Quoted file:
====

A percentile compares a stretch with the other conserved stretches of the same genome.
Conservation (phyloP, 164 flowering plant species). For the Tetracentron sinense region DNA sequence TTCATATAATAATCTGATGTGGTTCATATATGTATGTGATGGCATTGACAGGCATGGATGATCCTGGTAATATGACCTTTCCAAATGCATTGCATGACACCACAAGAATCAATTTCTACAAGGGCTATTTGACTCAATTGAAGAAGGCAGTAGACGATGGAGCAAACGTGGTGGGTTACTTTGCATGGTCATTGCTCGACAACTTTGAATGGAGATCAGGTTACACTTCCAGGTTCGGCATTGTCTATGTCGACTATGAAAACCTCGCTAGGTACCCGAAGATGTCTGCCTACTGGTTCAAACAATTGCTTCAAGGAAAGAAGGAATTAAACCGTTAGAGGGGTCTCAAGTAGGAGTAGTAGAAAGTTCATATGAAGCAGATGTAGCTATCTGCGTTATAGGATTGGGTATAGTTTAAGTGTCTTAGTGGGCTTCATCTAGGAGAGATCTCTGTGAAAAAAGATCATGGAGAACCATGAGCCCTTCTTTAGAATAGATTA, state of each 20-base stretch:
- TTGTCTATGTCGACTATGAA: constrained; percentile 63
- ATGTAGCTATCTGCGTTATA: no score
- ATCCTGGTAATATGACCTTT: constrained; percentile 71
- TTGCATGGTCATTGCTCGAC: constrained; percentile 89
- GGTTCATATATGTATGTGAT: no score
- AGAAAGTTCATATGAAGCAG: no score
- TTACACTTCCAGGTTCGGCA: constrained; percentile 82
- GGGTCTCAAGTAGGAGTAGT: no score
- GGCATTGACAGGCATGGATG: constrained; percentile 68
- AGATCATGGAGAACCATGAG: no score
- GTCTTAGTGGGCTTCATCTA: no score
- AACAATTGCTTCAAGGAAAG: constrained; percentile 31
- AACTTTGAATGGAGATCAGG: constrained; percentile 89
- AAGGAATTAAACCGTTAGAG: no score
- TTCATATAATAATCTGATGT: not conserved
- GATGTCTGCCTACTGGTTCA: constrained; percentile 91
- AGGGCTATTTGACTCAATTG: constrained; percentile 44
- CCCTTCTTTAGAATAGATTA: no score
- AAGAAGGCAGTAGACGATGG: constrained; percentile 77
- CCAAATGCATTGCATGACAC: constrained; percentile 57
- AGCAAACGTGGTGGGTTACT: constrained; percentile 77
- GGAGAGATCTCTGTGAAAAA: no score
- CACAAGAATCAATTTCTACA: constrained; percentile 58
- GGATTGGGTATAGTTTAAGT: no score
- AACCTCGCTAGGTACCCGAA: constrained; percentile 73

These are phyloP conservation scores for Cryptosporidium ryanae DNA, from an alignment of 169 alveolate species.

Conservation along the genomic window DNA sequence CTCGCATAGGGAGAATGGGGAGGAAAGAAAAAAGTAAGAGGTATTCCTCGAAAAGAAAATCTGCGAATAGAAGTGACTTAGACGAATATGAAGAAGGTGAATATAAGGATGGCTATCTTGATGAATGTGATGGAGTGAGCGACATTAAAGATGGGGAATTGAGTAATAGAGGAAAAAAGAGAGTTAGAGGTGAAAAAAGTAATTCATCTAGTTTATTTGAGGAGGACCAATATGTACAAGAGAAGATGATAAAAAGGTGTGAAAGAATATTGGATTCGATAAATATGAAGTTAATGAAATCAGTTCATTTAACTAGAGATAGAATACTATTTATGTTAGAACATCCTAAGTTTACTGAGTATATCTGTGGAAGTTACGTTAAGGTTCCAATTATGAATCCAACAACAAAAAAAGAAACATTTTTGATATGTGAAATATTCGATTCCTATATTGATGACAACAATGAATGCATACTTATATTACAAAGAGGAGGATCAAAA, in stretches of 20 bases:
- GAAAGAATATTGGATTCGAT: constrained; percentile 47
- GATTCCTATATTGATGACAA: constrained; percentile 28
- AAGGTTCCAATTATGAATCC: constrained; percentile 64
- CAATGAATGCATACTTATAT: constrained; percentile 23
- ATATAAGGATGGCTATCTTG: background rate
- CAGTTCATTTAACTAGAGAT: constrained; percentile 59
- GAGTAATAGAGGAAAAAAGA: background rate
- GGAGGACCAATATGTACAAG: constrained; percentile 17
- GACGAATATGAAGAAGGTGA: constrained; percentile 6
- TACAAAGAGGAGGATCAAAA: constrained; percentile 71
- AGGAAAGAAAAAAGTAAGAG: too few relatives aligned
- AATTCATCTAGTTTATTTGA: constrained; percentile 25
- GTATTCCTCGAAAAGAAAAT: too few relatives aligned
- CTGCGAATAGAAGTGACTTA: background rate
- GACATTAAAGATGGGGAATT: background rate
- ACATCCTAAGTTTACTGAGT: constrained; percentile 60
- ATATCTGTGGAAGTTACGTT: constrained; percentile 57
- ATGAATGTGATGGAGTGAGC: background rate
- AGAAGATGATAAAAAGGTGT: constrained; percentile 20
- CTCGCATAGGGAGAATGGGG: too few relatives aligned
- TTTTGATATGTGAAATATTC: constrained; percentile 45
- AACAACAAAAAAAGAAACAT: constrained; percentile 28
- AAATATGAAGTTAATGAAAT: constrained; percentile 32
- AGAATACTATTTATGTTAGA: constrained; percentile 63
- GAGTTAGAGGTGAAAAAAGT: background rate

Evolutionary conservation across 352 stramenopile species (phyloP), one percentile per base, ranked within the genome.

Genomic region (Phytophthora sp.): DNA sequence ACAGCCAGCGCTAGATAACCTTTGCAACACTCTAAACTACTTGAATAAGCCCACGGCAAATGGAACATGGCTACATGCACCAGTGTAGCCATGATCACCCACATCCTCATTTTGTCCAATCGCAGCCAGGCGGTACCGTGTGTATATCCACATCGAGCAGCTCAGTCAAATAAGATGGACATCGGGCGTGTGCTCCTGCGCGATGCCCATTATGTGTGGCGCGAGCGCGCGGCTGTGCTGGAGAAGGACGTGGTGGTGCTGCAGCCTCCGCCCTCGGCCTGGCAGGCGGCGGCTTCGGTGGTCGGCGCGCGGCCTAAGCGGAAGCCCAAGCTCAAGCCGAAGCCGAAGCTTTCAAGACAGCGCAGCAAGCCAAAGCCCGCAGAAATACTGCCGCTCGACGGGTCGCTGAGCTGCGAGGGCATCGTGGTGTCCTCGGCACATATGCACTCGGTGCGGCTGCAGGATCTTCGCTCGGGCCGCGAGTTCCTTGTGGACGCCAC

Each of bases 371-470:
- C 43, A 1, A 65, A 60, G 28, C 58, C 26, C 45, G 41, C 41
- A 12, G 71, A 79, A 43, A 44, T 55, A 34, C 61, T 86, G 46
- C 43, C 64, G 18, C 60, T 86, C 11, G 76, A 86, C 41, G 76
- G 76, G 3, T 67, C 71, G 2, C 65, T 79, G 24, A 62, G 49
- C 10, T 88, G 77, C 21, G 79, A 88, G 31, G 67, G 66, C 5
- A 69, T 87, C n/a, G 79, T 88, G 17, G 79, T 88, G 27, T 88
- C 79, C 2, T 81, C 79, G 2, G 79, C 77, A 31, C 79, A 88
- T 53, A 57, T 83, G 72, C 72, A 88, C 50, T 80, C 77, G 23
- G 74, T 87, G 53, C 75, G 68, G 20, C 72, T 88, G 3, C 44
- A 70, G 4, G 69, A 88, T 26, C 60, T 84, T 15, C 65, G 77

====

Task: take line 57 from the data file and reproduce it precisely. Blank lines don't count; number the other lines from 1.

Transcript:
Each of bases 371-470: